Everyone makes a mistake on occasion. I’ve seen the smartest and most meticulous people write down the wrong time or date for a meeting. It happens. And as long as it’s not habitual, most people tolerate small mistakes.
Accountability vs Blame
Then there are major screw ups. Perhaps someone didn’t anticipate a key risk on a project or realized during step 9 that step 3 in a process was skipped, causing major rework and embarrassment with the client.
The real issue is how organizations deal with mistakes of this nature. Many organizations talk about not focusing on blame. Certainly, when a major faux pas is made, the first thing to focus on is how to make amends.
Who was responsible?
Once corrective actions begin, you start to hear people saying things like “We have to determine who is responsible and hold them accountable.” To me, that sounds a lot like “We need a scapegoat to shoulder the blame.” A decision needs to be made. It is a debate of accountability vs blame.
I’m all for holding people accountable. But people have different opinions of what that means. Some see it as identifying someone to punish while others see it as a teaching moment. Some see punishment as a form of teaching, assuming that if an employee knows they’ll face a severe punishment for messing up, they will be extra careful.
This negative reinforcement may make employees cautious, which can be good. But it may make them too cautious, causing them to avoid any type of risk that could help them – and the organization – excel.
Performance evaluations tend to start someone with the expectation of perfection, and then ding them down to their realistic level after identifying everything they did wrong. This can create a negative environment, where people either cover up errors or begin passing blame on other people as soon as things go south. In this type of environment, people learn that the sooner you can pin the blame on a co-worker, the quicker you can save your own ass.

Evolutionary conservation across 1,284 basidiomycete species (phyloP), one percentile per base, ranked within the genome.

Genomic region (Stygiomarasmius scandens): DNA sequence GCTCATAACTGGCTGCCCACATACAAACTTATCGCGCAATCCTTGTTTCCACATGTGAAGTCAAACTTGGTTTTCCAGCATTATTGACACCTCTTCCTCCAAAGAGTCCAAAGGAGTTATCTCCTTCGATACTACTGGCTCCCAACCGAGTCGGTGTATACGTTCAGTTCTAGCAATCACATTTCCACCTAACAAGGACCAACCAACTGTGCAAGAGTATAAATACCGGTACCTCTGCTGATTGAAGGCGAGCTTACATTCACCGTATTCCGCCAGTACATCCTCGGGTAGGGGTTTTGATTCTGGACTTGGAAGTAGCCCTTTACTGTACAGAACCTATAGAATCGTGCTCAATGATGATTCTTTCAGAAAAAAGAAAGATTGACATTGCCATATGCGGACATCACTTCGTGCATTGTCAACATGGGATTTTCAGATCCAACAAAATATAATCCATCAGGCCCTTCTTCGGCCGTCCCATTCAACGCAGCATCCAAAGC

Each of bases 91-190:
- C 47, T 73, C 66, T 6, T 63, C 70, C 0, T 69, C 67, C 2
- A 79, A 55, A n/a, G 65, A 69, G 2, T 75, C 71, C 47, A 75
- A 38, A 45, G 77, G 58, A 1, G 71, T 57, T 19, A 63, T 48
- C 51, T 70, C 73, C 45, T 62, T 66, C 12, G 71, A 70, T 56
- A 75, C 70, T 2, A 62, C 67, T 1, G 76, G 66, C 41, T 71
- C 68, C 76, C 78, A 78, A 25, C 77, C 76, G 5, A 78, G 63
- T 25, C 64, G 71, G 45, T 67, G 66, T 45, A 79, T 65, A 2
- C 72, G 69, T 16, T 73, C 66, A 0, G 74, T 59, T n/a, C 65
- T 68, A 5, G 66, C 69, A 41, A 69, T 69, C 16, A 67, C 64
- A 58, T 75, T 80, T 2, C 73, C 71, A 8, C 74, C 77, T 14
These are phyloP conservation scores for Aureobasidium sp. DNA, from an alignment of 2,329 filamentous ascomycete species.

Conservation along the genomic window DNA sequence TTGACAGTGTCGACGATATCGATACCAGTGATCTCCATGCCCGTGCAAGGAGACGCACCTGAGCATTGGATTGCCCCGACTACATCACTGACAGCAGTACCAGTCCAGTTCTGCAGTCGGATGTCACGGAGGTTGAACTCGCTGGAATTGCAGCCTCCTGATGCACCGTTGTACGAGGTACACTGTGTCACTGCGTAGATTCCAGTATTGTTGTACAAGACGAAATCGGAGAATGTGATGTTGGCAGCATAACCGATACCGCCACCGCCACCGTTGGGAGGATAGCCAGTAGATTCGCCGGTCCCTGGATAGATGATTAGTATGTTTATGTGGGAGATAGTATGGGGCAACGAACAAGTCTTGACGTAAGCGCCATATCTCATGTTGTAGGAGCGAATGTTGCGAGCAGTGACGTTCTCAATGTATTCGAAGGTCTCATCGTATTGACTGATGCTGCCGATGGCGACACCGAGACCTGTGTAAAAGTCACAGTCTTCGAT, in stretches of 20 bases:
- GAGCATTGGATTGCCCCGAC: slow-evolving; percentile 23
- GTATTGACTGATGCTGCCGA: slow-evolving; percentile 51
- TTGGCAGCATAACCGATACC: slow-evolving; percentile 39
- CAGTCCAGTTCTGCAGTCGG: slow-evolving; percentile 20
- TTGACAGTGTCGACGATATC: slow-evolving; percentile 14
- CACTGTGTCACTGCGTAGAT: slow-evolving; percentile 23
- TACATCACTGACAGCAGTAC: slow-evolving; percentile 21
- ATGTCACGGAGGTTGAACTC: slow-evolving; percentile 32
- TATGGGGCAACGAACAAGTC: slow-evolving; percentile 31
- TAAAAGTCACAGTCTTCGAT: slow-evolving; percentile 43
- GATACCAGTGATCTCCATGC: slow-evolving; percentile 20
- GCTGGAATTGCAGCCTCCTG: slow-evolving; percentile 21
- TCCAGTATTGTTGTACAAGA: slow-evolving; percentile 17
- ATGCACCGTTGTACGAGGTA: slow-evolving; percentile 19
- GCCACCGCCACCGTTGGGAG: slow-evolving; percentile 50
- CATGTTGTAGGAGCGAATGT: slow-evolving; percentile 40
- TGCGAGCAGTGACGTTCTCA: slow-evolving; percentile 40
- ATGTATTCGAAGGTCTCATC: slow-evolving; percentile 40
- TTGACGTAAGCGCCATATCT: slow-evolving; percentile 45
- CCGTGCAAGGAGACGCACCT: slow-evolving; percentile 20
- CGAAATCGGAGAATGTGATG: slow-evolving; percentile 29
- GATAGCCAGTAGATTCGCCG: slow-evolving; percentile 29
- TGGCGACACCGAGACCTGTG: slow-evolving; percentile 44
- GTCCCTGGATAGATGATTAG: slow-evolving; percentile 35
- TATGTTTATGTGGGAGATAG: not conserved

There are positive environments that have tolerance for errors, some that even encourage people to take risks and make errors in the interest of learning. This creates an environment of honesty and accountability. As soon as someone realizes something is wrong, they feel confident going into the boss’s office and saying “I made a mistake that could cost us (time, money, credibility, all of the above)”.
A good leader will both work with an employee to help figure out how to correct an error, and hold them accountable in a positive way. They will help them identify lessons learned – what they could have done differently to avoid this happening again?
Organizations like this tend to be more transparent with their employees and with their customers, creating an environment of trust within the organization and with everyone that interacts with them.
How does your organization hold people accountable?
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As always, I welcome your comments and criticisms.